The Window is Never Closing on Customer Need


Rana K. Gupta formerly served as director of faculty entrepreneurship at Boston University, co-reporting to Technology Development and Innovate@BU. He helped BU researchers bring technology and other research breakthroughs to the marketplace to increase their impact. He also managed BU’s Ignition Award program, which offers faculty commercialization funding.

Situation #1: When I first became a CEO in 2006, the Board said, “The window on this opportunity is closing!” It scared the heck out of me. Although we sold the company, which sounds like a success, neither we nor our acquirer solved the (cancer diagnostics) problem we set out to address; we did not create the impact (in cancer diagnosis and treatment) we set out to achieve. To my knowledge, it still has not been solved as we envisioned over 15 years ago.

Situation #2: The other day, a researcher told me the window is closing on her opportunity. Furthermore, she was worried about not having a first mover advantage.

Take note of the people “out there” who tout the notion of the closing window. As I’ve said before: always note the source. They are probably venture capitalists and the media. It’s a catchphrase that creates false urgency and makes the author sound like an authority.

More importantly, those people are not trying to address a need or create an impact, or they would not be talking like that. Because the window is never closing when positive impact is your objective. Said another way, the window is never closing on needs.

Interim conclusion: As long as you’re focused on needs, there will always be demand for a solution to address those needs. Let go of markets, industries, and competitive products (e.g., “Someone’s already doing that” – THAT one kills me – of COURSE, someone’s doing it!) and focus on needs.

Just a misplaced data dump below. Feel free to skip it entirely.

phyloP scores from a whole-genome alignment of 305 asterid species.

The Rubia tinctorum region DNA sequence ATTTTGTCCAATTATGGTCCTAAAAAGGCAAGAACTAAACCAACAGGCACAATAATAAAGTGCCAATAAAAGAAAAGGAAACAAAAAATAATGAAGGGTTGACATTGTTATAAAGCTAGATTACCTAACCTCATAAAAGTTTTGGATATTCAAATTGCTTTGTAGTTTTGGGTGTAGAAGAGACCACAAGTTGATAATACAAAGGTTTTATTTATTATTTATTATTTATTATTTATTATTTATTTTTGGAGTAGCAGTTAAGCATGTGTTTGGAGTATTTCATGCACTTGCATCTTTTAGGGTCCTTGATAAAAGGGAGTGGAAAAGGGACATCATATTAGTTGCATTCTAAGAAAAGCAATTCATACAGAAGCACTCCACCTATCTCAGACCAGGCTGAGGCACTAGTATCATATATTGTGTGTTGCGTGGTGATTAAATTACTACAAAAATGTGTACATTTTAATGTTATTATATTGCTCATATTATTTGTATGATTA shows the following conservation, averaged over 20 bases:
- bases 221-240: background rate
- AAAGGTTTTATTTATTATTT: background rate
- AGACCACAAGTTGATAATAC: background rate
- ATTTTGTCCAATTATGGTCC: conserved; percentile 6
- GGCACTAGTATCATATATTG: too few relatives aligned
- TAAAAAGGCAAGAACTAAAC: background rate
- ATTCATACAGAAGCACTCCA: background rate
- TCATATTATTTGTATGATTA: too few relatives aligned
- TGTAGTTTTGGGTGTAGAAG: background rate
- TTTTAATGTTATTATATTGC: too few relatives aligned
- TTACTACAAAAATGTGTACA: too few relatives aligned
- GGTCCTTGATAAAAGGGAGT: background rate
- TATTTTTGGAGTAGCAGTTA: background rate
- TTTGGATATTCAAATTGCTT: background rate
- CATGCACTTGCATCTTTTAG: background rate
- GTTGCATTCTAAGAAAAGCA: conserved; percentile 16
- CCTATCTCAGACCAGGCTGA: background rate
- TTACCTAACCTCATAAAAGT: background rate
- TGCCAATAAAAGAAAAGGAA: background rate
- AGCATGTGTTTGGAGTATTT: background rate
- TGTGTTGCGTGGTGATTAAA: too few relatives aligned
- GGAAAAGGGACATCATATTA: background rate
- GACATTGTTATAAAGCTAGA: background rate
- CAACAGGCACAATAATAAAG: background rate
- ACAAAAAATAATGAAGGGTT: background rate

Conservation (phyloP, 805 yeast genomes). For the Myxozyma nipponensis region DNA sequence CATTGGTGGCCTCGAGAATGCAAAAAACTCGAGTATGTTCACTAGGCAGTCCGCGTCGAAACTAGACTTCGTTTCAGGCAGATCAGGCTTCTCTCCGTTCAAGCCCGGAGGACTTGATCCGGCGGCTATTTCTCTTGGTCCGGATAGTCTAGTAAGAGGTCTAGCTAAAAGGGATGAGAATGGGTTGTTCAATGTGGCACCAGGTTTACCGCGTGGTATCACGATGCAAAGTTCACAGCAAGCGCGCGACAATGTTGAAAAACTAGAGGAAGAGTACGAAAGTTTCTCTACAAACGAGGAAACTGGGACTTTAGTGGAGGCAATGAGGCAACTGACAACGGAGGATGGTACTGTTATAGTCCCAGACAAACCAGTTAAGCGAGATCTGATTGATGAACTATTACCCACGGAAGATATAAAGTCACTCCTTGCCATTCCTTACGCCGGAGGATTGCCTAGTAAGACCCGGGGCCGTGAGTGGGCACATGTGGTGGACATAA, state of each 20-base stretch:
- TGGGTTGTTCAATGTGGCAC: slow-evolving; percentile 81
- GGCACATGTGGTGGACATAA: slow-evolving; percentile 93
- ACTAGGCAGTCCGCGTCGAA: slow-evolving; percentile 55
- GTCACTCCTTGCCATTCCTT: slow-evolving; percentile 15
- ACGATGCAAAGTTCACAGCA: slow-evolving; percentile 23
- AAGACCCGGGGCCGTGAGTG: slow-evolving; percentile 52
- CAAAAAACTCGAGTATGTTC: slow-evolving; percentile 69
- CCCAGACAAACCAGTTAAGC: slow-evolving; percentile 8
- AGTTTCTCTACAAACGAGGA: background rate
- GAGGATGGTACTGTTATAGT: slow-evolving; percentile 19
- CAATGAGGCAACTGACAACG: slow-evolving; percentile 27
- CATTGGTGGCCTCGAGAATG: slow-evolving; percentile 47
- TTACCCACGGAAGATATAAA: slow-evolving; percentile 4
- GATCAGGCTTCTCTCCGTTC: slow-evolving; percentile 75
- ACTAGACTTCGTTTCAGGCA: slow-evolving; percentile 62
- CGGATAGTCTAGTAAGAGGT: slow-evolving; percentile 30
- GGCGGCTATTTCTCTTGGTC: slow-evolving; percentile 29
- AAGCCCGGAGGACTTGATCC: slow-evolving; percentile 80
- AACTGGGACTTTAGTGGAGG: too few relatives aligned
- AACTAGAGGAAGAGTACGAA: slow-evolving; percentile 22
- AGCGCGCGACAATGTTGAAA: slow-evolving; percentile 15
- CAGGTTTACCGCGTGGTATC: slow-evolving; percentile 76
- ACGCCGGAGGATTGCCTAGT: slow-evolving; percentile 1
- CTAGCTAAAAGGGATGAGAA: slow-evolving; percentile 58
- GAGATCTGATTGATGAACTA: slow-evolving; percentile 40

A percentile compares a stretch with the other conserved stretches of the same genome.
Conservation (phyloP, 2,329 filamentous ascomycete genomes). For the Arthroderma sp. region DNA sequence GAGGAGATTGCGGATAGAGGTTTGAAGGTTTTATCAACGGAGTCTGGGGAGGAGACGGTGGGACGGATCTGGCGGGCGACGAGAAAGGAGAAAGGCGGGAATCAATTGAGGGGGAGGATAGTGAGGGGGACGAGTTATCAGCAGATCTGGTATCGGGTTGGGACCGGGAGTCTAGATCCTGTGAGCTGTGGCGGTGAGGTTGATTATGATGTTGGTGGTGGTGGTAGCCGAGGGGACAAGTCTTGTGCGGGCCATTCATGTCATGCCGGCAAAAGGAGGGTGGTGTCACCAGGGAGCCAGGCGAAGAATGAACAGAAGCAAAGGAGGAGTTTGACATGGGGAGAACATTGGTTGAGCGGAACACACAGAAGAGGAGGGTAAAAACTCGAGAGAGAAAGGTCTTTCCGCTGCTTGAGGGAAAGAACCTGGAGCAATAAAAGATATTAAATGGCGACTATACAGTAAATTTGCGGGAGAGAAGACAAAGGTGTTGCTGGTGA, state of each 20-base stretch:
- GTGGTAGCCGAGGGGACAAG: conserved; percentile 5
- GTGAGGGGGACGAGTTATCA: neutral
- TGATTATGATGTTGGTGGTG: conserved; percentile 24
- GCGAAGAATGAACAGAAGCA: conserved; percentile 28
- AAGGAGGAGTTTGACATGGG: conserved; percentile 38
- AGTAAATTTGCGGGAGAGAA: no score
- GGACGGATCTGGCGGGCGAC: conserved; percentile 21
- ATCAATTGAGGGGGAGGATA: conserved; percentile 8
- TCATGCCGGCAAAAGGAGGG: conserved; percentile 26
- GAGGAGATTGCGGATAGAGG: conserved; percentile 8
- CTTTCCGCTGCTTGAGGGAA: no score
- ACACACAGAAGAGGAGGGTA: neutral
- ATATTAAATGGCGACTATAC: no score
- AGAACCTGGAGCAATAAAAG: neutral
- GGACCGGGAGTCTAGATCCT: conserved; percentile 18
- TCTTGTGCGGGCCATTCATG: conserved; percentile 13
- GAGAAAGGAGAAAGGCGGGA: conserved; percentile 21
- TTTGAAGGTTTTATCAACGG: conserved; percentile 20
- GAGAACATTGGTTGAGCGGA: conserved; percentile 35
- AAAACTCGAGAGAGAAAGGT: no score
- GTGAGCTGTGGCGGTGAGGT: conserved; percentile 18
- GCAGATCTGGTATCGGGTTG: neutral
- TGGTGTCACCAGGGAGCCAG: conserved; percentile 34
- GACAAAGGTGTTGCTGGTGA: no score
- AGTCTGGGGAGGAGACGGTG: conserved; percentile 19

Let me offer some additional thoughts for those who think you must hurry.

Consider two mature industry examples: Southwest Airlines and Tesla. I choose these because, for those of you who think the window is closing, Southwest and Tesla were entering VERY mature industries with multiple competitors when they opened their doors. Wouldn’t the window have closed decades ago in both of those industries? And yet, Southwest set itself apart by addressing consumers’ needs. Whether it was offering a lower airfare price, bringing some humor to flights (their stock market ticker is LUV), relaxing their dress code, no assigned seats, not charging for changing a flight, starting with short hop flights, or several other incremental differences, they listened to and addressed customers’ needs. Likewise, Tesla came out of nowhere to be the most valuable car company by addressing needs no other car company was addressing: cool tech, environmentally friendly, upscale.

Take note, both started in niche markets; neither tried to go after everyone when they launched, even though pretty much everyone flies and drives.

First mover advantage–another way of pointing to the metaphorical window–is over-rated and a game for VCs with a lot of money. Rather, learn from your competitors who may have gone first and their mistakes. Study their target markets and ask their customers what they don’t like about that solution. Execution and focus (i.e., addressing a first target market’s needs) are more important than the product.

While we’re on the subject of product, here’s the BIG point: windows close on products. So products that came and went were replaced by better products that addressed customers’ needs as they changed. Here’s a personal example. I was once, in 2015, proposing a product idea to a company. The nice man replied, “That is SO 90s.” Perfect–I deserved that. I was not addressing their need; I was offering an idea whose time had come and gone. That window was closed.

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